1. The translation is wonderful. It feels very true to the content and the voice, and is poetic & powerful in its simple grace.

2. These boys were bullied into enlisting when they were the current age of my youngest son. They are children. As the author makes clear, one of the most awful things about war is the aftermath. It is not over when it's over. These boys come back, but they can't ever feel at home. They hadn't anything back home to anchor them. They came of age on the front, in the trenches, and that is their identity.

Some of the slightly older men had careers and families, and if they survived physically intact they at least have a chance of re-integrating. Of course, if they don't, their families suffer.

In sum: War is *not* the kind of adversity that makes one stronger. It's just plain awful.

( )
  Cheryl_in_CC_NV | Jun 6, 2016 |
Showing 1-5 of 246 (next | show all)
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Author nameRoleType of authorWork?Status
Erich Maria Remarqueprimary authorall editionsconfirmed
Hämäläinen, ArmasTranslatorsecondary authorsome editionsconfirmed
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This book is to be neither an accusation nor a confession, and least of all an adventure, for death is not an adventure to those who stand face to face with it. It will try simply to tell of a generation of men who, even though they may have escaped shells, were destroyed by the war.
First words
We are at rest five miles behind the front.
The war has ruined us for everything.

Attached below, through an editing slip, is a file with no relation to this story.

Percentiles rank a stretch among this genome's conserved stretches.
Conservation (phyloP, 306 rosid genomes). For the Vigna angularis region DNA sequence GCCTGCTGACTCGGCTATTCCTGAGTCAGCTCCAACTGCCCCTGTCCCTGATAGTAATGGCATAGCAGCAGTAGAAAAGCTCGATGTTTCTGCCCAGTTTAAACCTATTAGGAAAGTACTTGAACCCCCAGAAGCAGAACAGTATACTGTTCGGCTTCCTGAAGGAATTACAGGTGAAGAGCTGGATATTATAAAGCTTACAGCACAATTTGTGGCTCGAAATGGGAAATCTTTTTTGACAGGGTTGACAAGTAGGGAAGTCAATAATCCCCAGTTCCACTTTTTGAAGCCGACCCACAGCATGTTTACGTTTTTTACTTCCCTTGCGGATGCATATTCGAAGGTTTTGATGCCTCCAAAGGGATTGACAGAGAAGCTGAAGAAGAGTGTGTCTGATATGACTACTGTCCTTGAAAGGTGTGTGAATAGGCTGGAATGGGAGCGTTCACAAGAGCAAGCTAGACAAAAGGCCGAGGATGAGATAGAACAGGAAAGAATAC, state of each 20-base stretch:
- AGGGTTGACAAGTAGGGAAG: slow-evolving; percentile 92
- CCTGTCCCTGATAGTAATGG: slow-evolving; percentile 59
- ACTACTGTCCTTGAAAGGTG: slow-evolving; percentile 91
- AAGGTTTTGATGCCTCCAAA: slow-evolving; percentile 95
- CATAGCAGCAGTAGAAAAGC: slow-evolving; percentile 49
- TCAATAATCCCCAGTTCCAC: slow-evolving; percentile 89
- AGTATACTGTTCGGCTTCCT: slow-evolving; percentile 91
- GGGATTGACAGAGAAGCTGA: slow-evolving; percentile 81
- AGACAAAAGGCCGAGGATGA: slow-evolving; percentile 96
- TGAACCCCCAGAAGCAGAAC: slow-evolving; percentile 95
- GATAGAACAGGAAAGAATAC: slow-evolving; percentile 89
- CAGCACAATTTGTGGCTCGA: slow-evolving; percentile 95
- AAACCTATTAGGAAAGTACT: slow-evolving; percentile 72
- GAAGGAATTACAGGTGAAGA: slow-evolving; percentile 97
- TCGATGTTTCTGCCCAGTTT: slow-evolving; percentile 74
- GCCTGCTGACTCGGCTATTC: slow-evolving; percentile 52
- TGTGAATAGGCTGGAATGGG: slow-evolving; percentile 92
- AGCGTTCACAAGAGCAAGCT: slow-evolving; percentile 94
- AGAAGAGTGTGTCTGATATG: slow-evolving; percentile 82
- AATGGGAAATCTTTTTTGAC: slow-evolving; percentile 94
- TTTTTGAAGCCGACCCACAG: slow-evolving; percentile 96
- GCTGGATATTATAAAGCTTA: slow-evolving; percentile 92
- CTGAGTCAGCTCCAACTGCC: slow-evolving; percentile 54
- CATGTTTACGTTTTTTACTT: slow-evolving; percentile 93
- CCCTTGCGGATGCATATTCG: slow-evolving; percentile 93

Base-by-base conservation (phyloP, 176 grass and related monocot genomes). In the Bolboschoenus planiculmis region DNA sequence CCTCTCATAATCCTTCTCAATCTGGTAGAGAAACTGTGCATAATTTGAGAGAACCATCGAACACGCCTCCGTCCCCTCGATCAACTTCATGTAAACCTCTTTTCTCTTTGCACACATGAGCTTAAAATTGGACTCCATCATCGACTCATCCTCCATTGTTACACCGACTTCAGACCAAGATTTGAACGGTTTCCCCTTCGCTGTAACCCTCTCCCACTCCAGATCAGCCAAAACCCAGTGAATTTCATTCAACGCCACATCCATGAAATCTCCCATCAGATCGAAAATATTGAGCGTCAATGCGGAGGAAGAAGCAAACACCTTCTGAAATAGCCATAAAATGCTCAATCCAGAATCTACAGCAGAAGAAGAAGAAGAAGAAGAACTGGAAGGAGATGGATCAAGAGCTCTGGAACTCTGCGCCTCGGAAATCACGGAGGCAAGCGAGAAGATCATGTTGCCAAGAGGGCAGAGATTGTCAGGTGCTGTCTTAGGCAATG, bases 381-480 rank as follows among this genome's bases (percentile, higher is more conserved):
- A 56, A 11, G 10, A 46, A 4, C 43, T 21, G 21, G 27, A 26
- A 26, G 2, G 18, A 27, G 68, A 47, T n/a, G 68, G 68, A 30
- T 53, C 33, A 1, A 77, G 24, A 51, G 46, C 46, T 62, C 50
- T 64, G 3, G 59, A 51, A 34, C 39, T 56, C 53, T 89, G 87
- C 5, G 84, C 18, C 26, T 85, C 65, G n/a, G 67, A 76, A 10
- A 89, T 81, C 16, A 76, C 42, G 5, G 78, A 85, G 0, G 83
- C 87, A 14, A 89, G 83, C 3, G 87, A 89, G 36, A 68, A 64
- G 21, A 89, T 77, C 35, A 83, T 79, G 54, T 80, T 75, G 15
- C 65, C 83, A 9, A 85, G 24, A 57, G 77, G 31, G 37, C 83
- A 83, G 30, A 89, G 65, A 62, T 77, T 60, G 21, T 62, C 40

We were eighteen and had begun to love life and the world; and we had to shoot it to pieces. The first bomb, the first explosion, burst in our hearts. We are cut off from activity, from striving, from progress. We believe in such things no longer, we believe in the war.
But now, for the first time, I see you are a man like me. I thought of your hand-grenades, of your bayonet, of your rifle; now I see your wife and your face and our fellowship. Forgive me, comrade. We always see it too late. Why do they never tell us that you are poor devils like us, that your mothers are just as anxious as ours, and that we have the same fear of death, and the same dying and the same agony.
Every little bean should be heard as well as seen.
We are little flames poorly sheltered by frail walls against the storm of dissolution and madness, in which we flicker and sometimes almost go out.
- page 298
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Haiku summary
Men are committed,
Slouching toward Bethlehem.
Death is generous.

Boys go off to war;
Surprise! Germans have feelings.
Disregard all flags.


Amazon.com Product Description (ISBN 0449213943, Mass Market Paperback)

Paul Baumer enlisted with his classmates in the German army of World War I. Youthful, enthusiastic, they become soldiers. But despite what they have learned, they break into pieces under the first bombardment in the trenches. And as horrible war plods on year after year, Paul holds fast to a single vow: to fight against the principles of hate that meaninglessly pits young men of the same generation but different uniforms against each other--if only he can come out of the war alive.
"The world has a great writer in Erich Maria Remarque. He is a craftsman of unquestionably first trank, a man who can bend language to his will. Whether he writes of men or of inanimate nature, his touch is sensitive, firm, and sure."

(retrieved from Amazon Thu, 12 Mar 2015 18:08:25 -0400)

(see all 11 descriptions)

The testament of Paul Baumer, who enlists with his classmates in the German army of World War I, illuminates the savagery and futility of war.

(summary from another edition)

» see all 20 descriptions